Conventional changeringing is based around three fundamental axioms:
There are a succession of rows, which are permutations of the number of bells (in every row, each bell must appear once and only once).
The first row and last row are rounds, and no row must be repeated.
No bell may move more than one position between successive rows (no jumpchanges).
In cylindrical methods, there are no jumpchanges or repeated rows, but the definiton of a row as a permutation of the number of bells does not still apply. A row may contain one (and only one) bell twice, and one (and only one) bell not at all. This is easiest to see in cylindrical plainhunt, where bells 'lead' in thirds place, lie in seconds place, and consequently disappear off the back of a row and reappear at the front of the nextbutone row:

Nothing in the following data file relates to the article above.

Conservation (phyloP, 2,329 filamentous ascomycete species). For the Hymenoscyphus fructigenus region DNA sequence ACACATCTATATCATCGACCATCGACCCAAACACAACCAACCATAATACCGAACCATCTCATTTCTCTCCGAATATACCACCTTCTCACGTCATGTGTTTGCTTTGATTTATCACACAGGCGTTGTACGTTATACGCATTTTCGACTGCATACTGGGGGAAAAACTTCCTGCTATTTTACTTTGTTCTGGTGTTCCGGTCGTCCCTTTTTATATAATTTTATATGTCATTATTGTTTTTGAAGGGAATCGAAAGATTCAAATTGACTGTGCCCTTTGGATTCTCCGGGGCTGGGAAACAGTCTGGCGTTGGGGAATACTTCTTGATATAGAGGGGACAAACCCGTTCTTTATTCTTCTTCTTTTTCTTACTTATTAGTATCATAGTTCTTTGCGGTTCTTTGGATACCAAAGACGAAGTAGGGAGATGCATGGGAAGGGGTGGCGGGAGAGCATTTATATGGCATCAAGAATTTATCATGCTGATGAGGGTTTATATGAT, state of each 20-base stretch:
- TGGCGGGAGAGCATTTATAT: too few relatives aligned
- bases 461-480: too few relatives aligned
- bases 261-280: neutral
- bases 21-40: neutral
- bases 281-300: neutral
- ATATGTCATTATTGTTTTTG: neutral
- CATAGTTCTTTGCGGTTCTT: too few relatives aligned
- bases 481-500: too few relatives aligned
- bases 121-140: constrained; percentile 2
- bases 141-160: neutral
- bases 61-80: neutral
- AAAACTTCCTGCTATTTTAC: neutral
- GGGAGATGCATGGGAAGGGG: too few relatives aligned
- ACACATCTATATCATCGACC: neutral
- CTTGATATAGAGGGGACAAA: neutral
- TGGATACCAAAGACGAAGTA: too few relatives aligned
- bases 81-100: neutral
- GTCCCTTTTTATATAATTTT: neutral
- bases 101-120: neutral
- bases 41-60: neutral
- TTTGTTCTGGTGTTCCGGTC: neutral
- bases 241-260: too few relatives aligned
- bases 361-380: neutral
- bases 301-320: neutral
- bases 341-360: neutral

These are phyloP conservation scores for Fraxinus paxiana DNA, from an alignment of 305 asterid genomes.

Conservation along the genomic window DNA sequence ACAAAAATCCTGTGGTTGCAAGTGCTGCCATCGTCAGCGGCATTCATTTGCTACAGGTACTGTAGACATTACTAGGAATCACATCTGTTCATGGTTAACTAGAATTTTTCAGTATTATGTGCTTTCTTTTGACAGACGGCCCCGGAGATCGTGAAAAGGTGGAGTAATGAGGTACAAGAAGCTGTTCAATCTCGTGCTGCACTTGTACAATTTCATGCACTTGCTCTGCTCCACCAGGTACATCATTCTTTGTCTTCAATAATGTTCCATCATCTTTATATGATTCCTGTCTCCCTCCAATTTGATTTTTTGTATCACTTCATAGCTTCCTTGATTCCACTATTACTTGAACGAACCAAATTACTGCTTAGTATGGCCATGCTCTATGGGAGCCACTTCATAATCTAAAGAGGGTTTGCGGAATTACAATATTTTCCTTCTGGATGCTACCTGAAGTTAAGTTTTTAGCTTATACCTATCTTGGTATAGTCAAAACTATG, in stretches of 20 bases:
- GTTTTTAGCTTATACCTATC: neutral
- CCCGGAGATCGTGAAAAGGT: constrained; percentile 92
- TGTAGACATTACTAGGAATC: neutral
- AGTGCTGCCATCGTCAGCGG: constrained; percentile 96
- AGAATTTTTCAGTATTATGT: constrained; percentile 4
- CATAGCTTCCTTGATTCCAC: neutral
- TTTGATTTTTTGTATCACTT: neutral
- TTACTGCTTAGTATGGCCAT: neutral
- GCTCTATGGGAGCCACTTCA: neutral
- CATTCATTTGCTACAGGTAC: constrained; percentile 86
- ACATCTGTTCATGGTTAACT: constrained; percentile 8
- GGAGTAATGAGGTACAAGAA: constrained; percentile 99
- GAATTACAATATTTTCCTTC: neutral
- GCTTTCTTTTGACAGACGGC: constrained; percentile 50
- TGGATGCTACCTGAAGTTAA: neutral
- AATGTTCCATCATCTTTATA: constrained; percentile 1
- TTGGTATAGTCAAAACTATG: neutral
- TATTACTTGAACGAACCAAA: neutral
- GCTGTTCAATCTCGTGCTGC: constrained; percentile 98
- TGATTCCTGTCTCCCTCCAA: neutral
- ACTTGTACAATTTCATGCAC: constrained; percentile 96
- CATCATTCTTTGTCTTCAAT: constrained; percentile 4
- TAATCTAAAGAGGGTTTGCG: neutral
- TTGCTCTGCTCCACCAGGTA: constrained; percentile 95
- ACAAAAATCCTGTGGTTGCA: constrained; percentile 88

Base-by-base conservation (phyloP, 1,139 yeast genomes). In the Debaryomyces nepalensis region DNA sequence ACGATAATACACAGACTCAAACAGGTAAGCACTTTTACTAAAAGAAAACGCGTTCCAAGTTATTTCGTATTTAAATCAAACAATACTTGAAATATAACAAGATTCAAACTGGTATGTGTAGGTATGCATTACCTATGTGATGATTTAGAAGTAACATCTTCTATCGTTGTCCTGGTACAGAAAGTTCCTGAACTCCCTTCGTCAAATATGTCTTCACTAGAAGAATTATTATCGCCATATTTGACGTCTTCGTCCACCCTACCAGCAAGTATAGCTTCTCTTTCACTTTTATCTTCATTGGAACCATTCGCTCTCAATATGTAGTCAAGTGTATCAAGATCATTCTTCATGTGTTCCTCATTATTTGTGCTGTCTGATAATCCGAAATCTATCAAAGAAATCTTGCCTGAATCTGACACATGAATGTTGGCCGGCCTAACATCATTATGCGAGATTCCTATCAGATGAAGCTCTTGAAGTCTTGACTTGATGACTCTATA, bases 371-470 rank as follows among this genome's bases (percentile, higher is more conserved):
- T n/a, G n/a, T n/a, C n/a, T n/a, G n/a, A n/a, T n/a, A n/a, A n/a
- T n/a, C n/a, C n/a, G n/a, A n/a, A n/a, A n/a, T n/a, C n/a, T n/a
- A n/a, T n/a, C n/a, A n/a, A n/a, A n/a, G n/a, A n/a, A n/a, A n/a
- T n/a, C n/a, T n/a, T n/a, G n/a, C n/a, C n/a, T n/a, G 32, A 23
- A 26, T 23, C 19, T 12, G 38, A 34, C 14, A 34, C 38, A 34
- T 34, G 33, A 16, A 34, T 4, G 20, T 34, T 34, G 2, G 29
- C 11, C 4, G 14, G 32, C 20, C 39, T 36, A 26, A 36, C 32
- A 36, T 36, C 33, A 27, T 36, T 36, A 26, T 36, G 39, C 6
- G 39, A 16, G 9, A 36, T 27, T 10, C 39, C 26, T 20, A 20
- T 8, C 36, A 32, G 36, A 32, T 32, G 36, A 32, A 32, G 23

123456
213542
615324
165231
462513
642156
341265
431624
536142
356413
254631
524365
123456
Interestingly, in cylindrical plain hunt on an odd number of bells, all the oddnumbered bells can continuously hunt out, and all the evennumbered bells hunt in without any places ever being made:
12345
21432
54123
45214
32541
23452
14325
41234
52143
25412
34521
43254
12345
A triples method can be psuedomapped to a major method using the cylindrical construction. If the same bell rings in the first and last place of a given row, there is one constraint and so the number of places available for the remaining notation is reduced from 8 to 7. In alterate rows, the first bell of the row is constained to be the last bell of the lastbutone row, again reducing the possibilities to 7, and so allowing constructions like 'Stedman Major':
12345678
21354762
81537426
18354721
63857412
68375146
23871564
28317652
43816725
34187623
54816732
45861372
54816735
etc